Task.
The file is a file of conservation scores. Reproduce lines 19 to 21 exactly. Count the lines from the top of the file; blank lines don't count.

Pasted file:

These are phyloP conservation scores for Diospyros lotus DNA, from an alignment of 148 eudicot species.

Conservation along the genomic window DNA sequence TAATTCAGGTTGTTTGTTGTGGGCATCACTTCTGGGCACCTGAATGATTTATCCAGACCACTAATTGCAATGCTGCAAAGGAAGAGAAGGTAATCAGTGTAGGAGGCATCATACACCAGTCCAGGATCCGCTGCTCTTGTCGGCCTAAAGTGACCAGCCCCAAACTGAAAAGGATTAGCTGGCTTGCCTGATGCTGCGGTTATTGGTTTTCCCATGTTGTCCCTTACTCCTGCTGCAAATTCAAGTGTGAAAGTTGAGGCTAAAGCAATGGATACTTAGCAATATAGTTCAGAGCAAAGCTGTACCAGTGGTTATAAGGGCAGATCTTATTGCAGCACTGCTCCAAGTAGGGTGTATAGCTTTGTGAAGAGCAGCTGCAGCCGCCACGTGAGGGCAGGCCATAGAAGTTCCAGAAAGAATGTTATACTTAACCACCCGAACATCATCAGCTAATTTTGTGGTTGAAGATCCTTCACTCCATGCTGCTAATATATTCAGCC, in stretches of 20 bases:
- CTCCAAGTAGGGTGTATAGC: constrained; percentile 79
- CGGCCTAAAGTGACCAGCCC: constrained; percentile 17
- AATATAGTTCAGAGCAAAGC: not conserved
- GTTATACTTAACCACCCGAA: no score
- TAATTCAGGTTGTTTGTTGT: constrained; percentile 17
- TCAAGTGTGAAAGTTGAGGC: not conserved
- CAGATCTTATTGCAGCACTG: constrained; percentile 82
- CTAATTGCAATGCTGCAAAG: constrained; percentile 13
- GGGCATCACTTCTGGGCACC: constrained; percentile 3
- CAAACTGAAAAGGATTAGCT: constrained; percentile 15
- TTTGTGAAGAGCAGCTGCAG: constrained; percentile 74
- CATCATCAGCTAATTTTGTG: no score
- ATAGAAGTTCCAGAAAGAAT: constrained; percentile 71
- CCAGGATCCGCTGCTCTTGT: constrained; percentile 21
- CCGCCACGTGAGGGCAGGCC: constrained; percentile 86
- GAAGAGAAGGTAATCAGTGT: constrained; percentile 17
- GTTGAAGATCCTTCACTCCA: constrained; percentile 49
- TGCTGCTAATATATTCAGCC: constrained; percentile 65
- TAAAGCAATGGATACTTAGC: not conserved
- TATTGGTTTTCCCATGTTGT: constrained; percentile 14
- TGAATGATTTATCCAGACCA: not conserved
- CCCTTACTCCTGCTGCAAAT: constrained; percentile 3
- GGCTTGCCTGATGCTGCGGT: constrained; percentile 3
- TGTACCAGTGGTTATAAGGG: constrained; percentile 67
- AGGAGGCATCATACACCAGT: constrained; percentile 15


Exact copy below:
- GTTGAAGATCCTTCACTCCA: constrained; percentile 49
- TGCTGCTAATATATTCAGCC: constrained; percentile 65
- TAAAGCAATGGATACTTAGC: not conserved